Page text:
Year

Preliminary Analysis: Do Tax Increases in New York City Cause a Loss of Jobs?

December 5, 2001. Moshe Adler, Oliver Cook and James Parrott presented this review of the evidence at the New York State Network for Economic Research conference for review and comment. (The analysis was published in State Tax Notes in February 2002.)… (read more)

TANF Reauthorization

November 30, 2001. Comments from FPI submitted to the Administration for Children and Families, U.S. Department of Health and Human Services. Also see:

  • Welfare reform and social indicators: county-specific data (fall 2001) and NYC data (December 7, 2001). These fact sheets show (1) trends in poverty and other social and economic indicators since the advent of welfare reform and (2) changes in the use of temporary assistance, medicaid and food stamps during this period.
  • FPI presentation: TANF Reauthorization (November 2001).
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Budget Cuts vs. Tax Increases – What’s Better for the State’s Economy?

November 6, 2001. The Center on Budget and Policy Priorities has released a new paper, Budget Cuts vs. Tax Increases at the State Level: Is One More Counter-Productive than the Other During a Recession? By Joseph Stiglitz, Professor of Economics at Columbia University and winner of the 2001 Nobel Prize in Economics, and Peter Orszag of the Brooking Institute. Read the Paper >>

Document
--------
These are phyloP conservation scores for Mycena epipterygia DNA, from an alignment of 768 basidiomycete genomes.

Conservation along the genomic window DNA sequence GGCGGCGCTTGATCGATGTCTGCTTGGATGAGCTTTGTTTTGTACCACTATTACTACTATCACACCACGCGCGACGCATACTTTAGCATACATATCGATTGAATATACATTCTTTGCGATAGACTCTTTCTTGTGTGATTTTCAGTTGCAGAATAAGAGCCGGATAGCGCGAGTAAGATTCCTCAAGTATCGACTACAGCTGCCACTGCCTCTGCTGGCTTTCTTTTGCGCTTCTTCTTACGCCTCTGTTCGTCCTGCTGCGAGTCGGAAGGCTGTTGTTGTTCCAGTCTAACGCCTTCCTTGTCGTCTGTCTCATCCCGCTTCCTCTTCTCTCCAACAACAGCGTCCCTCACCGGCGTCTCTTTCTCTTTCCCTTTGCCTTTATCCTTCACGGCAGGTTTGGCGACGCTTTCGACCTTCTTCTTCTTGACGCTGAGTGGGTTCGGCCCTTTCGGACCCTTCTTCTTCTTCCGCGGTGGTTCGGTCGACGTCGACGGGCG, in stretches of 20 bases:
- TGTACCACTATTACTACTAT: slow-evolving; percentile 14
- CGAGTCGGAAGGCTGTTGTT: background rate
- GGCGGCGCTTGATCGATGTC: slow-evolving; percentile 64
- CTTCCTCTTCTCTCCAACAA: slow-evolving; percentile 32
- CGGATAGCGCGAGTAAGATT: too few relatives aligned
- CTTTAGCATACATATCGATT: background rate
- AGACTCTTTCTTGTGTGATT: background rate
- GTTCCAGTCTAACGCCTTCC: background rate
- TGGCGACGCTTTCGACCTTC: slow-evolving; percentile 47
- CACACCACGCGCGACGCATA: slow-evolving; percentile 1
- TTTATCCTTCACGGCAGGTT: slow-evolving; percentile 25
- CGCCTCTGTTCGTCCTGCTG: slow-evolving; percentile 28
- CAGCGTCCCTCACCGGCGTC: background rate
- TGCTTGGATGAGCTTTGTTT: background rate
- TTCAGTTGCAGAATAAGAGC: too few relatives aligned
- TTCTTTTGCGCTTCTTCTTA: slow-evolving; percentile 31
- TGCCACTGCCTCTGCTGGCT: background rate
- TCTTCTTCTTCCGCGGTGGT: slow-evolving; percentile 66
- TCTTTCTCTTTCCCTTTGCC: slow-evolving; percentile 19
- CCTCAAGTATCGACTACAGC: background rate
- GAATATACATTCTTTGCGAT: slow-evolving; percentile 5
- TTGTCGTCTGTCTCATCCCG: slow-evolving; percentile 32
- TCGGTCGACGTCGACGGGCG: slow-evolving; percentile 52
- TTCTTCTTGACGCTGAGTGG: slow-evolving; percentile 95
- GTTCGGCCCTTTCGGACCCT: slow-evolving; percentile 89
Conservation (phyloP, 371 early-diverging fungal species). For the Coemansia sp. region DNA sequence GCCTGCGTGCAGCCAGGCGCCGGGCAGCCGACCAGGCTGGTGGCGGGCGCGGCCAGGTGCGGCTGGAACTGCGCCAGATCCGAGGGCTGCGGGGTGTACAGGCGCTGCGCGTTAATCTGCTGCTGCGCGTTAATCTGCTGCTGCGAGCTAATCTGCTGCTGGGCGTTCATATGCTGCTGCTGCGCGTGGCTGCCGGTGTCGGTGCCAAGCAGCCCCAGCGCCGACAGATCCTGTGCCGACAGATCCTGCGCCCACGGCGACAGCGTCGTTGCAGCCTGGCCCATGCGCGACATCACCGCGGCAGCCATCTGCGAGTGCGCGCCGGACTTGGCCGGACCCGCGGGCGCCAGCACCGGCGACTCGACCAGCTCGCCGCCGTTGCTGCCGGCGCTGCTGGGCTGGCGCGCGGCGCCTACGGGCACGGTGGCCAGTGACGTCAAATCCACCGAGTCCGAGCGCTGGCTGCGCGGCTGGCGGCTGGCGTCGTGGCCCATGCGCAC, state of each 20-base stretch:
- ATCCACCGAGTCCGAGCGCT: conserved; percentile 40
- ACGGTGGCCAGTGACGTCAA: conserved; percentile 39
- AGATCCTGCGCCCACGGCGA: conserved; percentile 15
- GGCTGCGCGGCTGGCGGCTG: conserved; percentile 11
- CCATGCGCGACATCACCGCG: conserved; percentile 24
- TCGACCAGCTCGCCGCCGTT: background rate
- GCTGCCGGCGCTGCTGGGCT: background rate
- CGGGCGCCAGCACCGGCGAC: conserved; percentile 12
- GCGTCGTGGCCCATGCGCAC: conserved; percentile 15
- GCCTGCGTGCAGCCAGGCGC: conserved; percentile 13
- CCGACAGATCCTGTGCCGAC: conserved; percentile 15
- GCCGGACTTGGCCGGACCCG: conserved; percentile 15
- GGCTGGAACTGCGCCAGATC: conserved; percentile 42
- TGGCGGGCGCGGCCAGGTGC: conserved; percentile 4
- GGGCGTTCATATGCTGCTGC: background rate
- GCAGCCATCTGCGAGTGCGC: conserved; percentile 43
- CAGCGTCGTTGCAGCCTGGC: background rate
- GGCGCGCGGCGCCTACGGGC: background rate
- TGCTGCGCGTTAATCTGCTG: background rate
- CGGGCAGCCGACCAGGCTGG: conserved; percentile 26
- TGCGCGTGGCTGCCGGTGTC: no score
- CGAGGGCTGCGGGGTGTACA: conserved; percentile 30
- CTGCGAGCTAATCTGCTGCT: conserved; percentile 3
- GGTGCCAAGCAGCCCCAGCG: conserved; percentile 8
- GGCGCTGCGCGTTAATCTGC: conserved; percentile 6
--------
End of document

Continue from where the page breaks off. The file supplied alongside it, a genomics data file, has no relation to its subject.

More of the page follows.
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World Trade Center Job Impacts Take a Heavy Toll on Low-Wage Workers

November 5, 2001. Occupational and  wage implications of job losses related to the September 11 World Trade Center attack. Report >>(read more)

Economic Impact of the September 11 World Trade Center Attack

September 28, 2001. A preliminary report. Report >>(read more)

Welfare Reform and Social Indicators – County by County

Fall 2001. These fact sheets were prepared for the GULP/FPI TANF Reauthorization Forums in upstate New York. They present data on:

  1. trends in poverty and other social and economic indicators since the advent of welfare reform,
  2. changes in the use of temporary assistance, medicaid and food stamps during this period, and
  3. several key county policies.
Counties Albany Allegany Broome Cattaraugus Cayuga Chautauqua Chemung Chenango Clinton Columbia Cortland Delaware Dutchess Erie Essex Franklin Fulton Genesee Greene Hamilton Herkimer Jefferson Lewis Livingston(read more)

Despite good economic times of the last several years, 2.5 million New Yorkers continue to live in poverty

September 25, 2001. New York’s official poverty rate fell from 14.1% in 1999 to 13.4% in 2000, but more than 2.5 million New Yorkers continue to have incomes below the official poverty thresholds, according to the new income and poverty statistics released by the U.S. Bureau of the Census this morning. Press release with New York data >>(read more)

Testimony of Frank Mauro to the President’s Commission to Strengthen Social Security

September 2001.  Testimony.… (read more)

Testimony of FPI Senior Economist Moshe Adler to the President’s Commission to Strengthen Social Security

September 2001.  Testimony.… (read more)

State of Working New York 2001: Working Harder, Growing Apart

September 2, 2001. The decade of boom was a bust for most New York workers and their families. Although the state’s economy grew, average New York families’ living standards are lower than in 1989, despite working more hours to make ends meet. Press release below.

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